'that/those' - indicating remote items
- "that car over there"
'that/those' - referring to something that was mentioned or
happened before - "I forgot to mention that"
'that' - in sub-sentences making a statement after verbs like
'say' or 'think' etc. - "I think that's right"
'that' - instead of 'who' or 'which' in sub-sentences that further
describe a preceding word or phrase - "the pen that wrote those
has four different meanings, three of which are found in the
following sentence: Dat boek zegt dat hij dat gedaan heeft23
'That book says that he did that' - so it's not a big problem for
English-speakers as 'dat' is in most cases equivalent to English 'that'
Dat1 boek zegt dat2 hij dat3 gedaan heeft.
Dat1: pointing at, indicating a usually remote item
Dat2: 'what is said/thought etc.' - connecting two sub-sentences:
Dat3: short for, referring to, replacing something
mentioned before, 'that thing' - a 'placeholder'
There is actually a fourth 'dat' in sub-sentences that
describe or provide details about the preceding word or phrase.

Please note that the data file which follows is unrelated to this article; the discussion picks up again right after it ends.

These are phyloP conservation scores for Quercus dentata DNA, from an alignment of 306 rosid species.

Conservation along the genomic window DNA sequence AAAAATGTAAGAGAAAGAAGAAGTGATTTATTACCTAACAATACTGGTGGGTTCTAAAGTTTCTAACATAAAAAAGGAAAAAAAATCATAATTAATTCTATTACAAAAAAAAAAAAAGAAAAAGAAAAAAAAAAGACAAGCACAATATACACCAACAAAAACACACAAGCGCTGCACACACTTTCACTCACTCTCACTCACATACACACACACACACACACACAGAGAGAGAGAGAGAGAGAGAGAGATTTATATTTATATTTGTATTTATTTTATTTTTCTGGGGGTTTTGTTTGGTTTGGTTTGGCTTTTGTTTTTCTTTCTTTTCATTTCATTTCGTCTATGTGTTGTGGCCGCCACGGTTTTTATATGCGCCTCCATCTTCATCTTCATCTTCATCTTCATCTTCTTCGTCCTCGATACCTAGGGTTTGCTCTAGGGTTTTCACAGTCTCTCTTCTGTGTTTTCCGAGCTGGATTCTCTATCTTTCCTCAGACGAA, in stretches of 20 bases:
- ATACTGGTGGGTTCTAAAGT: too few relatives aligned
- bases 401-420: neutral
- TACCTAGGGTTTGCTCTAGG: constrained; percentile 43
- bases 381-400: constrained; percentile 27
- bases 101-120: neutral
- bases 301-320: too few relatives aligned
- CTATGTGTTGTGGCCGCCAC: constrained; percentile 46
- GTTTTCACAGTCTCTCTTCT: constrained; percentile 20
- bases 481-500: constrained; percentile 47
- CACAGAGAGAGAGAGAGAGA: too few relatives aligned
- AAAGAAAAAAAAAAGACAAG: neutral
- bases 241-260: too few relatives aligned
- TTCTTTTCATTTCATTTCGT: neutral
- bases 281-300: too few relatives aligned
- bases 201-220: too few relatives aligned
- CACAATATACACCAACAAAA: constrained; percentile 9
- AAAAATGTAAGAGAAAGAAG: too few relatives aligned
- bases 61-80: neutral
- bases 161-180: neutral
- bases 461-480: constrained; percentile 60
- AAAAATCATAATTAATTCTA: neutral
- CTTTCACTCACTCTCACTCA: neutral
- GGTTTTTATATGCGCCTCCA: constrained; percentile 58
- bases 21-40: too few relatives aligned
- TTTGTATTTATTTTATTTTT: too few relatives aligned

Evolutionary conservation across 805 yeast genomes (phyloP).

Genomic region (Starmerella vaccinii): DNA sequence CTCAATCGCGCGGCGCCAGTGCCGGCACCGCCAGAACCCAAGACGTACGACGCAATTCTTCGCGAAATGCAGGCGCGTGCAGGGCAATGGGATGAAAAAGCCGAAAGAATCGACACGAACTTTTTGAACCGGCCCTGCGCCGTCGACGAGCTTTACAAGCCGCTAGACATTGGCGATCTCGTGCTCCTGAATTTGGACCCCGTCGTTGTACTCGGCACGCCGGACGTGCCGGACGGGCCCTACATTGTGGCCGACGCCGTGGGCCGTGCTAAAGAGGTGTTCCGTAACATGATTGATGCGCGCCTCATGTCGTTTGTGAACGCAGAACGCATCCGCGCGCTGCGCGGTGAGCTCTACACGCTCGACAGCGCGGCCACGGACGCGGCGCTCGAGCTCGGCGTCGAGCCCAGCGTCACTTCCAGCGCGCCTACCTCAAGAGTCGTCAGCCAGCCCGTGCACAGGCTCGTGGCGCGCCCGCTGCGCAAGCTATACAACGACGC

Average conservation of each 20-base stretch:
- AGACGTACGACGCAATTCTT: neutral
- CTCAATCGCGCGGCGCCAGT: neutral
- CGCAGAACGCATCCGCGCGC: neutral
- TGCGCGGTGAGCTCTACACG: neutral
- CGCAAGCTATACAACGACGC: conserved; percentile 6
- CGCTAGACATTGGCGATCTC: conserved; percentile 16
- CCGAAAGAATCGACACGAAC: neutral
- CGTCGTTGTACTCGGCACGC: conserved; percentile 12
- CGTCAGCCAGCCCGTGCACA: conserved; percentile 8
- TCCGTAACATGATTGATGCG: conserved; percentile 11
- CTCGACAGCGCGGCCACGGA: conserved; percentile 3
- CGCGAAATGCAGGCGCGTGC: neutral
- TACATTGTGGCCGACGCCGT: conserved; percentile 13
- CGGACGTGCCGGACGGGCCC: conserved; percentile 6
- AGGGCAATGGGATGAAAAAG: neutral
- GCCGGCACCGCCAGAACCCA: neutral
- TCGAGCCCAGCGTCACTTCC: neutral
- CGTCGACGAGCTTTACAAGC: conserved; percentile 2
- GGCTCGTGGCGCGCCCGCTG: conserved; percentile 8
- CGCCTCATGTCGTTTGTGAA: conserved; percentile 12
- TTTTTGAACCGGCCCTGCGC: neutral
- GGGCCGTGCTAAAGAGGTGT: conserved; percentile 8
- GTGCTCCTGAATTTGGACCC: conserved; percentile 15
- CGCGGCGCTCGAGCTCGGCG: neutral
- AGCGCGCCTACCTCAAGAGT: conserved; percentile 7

This 'dat' is sometimes rendered in
English as 'who' or
Het enige boek dat dit goed beschrijft23
'The only book that/which describes this well'
[He's wielded that little axe before]
- He's familiar with that (usually unpleasant) duty
Een aanval vanuit een land
is een aanval door dat land
An attack from a country
is an attack by that country
Synomyms, Alternates and
This English 'that'
refers to a
singular remote item; English indicates plural remote items with
'those.' Dutch 'dat' in this sense
is for remote single items known by 'het'-words, while
is for remote single items represented by 'de-'words,
and all plurals. The nearby opposites are
'dit'2 (~this) for
(~these) for 'de'-words and plurals
(recap) 'Deze' and 'die' are used for 'de' words
(including plurals) 'dit' and 'dat'
are used for (singular) 'het' words.
'Deze' and 'dit' indicate nearby items;
'die' and 'dat' indicate distant items.
'Dat' and 'that' is also
found after verbs like 'say' or 'think' etc.,
in a sub-sentence that gives an opinion, makes a statement or
expresses a feeling. In English this 'that'
is often left out. For the change in word order after this
'dat' see the
'Dat' is also found where English uses 'that'
instead of a 'who' or 'which' in sentences that further
describe a preceding word or phrase.
But in sentences where 'that' (or 'who' or 'which') refers
back to a plural or a 'de'-word, Dutch uses
die In English, this 'that' can often be left out.
For the change in word order after this